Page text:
To use Panorama effectively, you have to group the firewalls in your network into logical units called
A device group enables grouping based on network segmentation, geographic location, organizational function, or any other common aspect of firewalls that require similar policy configurations. Using device groups, you can configure policy rules and the objects they reference. You can organize device group hierarchically, with shared rules and objects at the top, and device group-specific rules and objects at subsequent levels. This enables you to create a hierarchy of rules that enforce how firewalls handle traffic. For example, you can define a set of shared rules as a corporate acceptable use policy. Then, to allow only regional offices to access peer-to-peer traffic such as BitTorrent, you can define a device group rule that Panorama pushes only to the regional offices (or define a shared security rule and target it to the regional offices). For the relevant procedures, see
Manage Device Groups. The following topics describe device group concepts and components in more detail:
Create a Device Group Hierarchy
to nest device groups in a tree hierarchy of up to four levels, with lower-level groups inheriting the settings (policy rules and objects) of higher-level groups. At the bottom level, a device group can have parent, grandparent, and great-grandparent device groups ( ancestors). At the top level, a device group can have child, grandchild, and great-grandchild device groups ( descendants). All device groups inheriting settings from the Shared location—a container at the top of the hierarchy for configurations that are common to all device groups.
Creating a device group hierarchy enables you to organize firewalls based on common policy requirements without redundant configuration. For example, you could configure shared settings that are global to all firewalls, configure device groups with function-specific settings at the first level, and configure device groups with location-specific settings at lower levels. Without a hierarchy, you would have to configure both function- and location-specific settings for every device group in a single level under Shared.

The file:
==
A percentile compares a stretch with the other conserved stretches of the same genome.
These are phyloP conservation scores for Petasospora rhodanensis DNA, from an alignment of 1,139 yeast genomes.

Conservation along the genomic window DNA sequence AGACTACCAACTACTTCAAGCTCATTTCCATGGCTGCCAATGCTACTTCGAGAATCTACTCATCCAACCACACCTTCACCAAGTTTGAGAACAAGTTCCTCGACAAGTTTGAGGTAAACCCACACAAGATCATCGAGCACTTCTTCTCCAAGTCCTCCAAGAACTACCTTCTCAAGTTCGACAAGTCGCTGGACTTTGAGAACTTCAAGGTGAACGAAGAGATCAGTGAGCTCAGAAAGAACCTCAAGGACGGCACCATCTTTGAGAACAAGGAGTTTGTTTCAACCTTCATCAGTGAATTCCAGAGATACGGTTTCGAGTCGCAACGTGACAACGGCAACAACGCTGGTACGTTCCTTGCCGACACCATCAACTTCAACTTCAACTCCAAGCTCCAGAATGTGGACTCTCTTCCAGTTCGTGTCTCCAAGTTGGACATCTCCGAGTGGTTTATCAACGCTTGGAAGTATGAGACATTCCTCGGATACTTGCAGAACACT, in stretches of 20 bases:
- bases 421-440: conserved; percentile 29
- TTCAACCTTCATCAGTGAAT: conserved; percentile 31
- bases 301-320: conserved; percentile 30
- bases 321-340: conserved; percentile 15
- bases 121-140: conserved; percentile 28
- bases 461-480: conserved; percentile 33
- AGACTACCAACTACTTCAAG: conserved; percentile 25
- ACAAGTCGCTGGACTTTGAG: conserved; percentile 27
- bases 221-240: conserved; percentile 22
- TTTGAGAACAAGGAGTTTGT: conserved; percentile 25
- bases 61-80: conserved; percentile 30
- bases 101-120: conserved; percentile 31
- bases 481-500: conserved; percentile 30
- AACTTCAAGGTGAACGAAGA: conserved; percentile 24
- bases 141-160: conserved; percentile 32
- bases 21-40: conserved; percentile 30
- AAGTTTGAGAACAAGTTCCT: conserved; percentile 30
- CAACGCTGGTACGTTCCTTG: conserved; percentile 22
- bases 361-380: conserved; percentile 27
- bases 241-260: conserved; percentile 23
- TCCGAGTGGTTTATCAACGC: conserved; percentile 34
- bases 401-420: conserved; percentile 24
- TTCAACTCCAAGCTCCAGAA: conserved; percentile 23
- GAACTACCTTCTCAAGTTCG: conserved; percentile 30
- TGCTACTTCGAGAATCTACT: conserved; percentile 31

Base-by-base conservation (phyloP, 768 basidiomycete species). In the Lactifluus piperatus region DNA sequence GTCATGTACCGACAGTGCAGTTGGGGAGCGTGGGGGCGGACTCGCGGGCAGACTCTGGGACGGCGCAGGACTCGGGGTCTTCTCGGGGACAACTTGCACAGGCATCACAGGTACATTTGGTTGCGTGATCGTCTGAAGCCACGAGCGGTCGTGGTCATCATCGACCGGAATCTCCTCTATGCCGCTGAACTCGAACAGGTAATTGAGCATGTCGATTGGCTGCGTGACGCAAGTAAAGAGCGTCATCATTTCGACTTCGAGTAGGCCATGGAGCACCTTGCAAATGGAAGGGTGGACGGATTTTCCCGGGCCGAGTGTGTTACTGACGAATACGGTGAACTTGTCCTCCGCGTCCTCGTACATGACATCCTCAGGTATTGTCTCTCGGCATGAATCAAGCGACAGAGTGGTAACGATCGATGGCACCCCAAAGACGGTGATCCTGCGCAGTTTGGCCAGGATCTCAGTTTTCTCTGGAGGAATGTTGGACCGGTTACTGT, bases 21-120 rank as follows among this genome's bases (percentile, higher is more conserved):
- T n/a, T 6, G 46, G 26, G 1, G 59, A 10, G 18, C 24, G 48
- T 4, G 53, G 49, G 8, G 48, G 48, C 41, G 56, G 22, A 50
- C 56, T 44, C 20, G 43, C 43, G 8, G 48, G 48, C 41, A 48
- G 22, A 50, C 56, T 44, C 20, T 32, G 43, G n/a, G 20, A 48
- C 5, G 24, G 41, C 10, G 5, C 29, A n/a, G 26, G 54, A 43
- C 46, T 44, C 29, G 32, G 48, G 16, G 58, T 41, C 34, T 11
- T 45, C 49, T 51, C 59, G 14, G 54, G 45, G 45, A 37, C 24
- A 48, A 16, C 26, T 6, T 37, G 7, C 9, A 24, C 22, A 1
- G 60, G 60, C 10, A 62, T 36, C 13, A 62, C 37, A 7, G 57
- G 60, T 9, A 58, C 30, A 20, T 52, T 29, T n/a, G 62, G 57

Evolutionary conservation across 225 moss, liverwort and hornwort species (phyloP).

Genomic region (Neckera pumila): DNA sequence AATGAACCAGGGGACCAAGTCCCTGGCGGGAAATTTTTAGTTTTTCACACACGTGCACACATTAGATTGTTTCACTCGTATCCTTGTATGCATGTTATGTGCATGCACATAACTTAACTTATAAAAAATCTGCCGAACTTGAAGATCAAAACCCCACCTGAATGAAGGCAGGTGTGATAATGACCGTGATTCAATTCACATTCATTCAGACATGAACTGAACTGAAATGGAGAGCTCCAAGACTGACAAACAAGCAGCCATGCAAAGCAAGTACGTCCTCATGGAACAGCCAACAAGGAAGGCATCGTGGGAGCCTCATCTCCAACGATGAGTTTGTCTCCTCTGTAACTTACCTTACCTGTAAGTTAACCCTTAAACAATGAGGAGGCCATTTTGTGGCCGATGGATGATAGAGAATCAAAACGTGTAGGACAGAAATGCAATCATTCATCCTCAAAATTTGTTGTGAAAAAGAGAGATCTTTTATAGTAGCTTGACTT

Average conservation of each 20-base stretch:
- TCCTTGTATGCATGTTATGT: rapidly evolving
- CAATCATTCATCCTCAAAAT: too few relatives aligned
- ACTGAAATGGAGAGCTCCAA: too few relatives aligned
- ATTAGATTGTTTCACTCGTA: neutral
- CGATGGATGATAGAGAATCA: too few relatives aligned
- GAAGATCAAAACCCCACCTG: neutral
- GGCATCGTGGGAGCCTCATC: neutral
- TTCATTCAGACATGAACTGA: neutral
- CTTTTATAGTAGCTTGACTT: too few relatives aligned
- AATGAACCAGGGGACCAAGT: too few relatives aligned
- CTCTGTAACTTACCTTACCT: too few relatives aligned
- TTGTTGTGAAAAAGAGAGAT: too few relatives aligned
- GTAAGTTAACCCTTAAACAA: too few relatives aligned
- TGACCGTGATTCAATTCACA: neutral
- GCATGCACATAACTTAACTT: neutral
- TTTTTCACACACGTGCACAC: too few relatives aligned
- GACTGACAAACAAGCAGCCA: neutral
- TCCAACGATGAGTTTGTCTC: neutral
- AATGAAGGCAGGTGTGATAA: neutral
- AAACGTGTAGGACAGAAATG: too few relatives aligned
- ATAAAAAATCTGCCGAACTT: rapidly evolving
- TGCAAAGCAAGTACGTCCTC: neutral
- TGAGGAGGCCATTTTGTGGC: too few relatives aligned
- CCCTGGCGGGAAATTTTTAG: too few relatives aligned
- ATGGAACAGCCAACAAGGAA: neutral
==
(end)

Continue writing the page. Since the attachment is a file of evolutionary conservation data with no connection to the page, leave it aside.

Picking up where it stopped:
Device groups provide a way to implement a layered approach for managing policies across a network of managed firewalls. A firewall evaluates policy rules by layer (shared, device group, and local) and by type (pre-rules, post-rules, and default rules) in the following order from top to bottom. When the firewall receives traffic, it performs the action defined in the first evaluated rule that matches the traffic and disregards all subsequent rules. To change the evaluation order for rules within a particular layer, type, and rulebase (for example, shared Security pre-rules), see
Manage the Rule Hierarchy.
view rules on a firewall
or in Panorama, the web interface displays them in evaluation order. All the shared, device group, and default rules that the firewall inherits from Panorama are shaded orange. Local firewall rules display between the pre-rules and post-rules.
Objects are configuration elements that policy rules reference, for example: IP addresses, URL categories, security profiles, users, services, and applications. Rules of any type (pre-rules, post-rules, default rules, and rules locally defined on a firewall) and any rulebase (Security, NAT, QoS, Policy Based Forwarding, Decryption, Application Override, Captive Portal, and DoS Protection) can reference objects. You can reuse an object in any number of rules that have the same scope as that object in the
Device Group Hierarchy. For example, if you add an object to the Shared location, all rules in the hierarchy can reference that
because all device groups inherit objects from Shared. If you add an object to a particular device group, only the rules in that device group and its descendant device groups can reference that
device group object
. If object values in a device group must differ from those inherited from an ancestor device group, you can
Override inherited object values.
You can also
Revert to Inherited Object Values
at any time. When you
Create Objects for Use in Shared or Device Group Policy
once and use them many times, you reduce administrative overhead and ensure consistency across firewall policies.